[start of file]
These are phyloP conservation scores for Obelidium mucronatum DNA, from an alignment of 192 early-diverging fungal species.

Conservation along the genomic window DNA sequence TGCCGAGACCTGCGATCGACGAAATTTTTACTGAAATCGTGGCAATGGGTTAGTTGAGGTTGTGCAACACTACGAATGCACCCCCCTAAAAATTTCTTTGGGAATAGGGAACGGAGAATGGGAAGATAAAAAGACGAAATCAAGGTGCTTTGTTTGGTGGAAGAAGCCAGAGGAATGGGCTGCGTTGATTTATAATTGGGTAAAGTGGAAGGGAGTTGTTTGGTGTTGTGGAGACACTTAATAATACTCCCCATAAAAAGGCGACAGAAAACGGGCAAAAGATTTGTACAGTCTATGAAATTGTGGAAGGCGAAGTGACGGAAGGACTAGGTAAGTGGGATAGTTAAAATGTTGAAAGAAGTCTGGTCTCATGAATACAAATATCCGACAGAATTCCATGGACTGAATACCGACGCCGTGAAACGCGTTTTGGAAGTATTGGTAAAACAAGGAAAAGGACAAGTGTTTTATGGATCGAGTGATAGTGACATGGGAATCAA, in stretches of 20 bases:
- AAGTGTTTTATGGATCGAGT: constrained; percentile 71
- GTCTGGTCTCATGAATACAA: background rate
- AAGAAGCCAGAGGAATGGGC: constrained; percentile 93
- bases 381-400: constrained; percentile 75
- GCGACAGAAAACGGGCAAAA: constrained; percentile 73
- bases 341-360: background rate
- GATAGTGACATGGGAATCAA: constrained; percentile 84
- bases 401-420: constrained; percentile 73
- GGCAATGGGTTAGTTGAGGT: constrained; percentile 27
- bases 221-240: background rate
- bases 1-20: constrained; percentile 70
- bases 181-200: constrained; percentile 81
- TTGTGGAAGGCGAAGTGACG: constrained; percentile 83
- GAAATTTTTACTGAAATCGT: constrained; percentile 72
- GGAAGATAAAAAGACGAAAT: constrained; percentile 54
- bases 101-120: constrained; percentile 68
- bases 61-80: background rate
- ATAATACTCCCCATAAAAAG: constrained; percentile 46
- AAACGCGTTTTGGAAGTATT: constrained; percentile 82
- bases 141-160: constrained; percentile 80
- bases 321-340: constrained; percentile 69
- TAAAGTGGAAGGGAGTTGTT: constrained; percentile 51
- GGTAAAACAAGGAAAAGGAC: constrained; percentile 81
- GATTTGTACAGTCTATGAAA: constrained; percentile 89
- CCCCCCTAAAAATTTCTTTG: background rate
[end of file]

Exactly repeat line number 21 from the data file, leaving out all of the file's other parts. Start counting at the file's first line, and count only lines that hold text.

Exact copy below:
- AAACGCGTTTTGGAAGTATT: constrained; percentile 82